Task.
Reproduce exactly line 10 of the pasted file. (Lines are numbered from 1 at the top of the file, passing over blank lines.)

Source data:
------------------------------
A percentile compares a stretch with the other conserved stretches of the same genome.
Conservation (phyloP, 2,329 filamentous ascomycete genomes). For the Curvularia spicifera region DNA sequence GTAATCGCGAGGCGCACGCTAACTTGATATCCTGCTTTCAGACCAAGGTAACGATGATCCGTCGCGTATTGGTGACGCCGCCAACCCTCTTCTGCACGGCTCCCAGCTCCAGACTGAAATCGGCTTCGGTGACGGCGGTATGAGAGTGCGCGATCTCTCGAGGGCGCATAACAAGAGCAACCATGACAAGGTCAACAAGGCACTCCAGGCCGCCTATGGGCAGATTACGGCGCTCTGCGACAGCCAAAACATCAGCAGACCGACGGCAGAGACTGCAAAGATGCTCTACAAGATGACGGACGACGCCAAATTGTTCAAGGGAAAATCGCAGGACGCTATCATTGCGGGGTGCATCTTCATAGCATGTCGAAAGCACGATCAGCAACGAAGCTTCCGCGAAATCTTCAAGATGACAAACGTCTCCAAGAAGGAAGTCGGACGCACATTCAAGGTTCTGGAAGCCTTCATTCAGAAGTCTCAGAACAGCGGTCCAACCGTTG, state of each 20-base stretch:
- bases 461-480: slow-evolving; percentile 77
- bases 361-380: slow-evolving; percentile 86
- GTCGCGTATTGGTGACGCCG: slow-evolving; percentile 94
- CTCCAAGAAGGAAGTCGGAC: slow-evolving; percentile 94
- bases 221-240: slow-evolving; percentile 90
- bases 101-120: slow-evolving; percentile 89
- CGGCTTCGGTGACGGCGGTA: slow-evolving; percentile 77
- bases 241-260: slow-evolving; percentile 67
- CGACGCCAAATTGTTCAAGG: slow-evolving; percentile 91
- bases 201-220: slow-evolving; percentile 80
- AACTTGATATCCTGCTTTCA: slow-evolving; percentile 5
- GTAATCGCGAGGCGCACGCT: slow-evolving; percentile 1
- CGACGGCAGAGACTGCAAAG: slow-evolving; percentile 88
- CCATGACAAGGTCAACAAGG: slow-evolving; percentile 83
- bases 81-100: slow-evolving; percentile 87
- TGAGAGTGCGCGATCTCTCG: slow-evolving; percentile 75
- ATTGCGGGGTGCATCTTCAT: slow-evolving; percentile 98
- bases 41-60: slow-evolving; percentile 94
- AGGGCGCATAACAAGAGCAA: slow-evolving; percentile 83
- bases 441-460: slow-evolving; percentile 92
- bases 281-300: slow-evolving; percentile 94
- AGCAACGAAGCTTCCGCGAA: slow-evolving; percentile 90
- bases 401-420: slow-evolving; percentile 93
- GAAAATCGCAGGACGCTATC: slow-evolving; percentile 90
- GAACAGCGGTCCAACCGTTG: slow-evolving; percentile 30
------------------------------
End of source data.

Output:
- bases 241-260: slow-evolving; percentile 67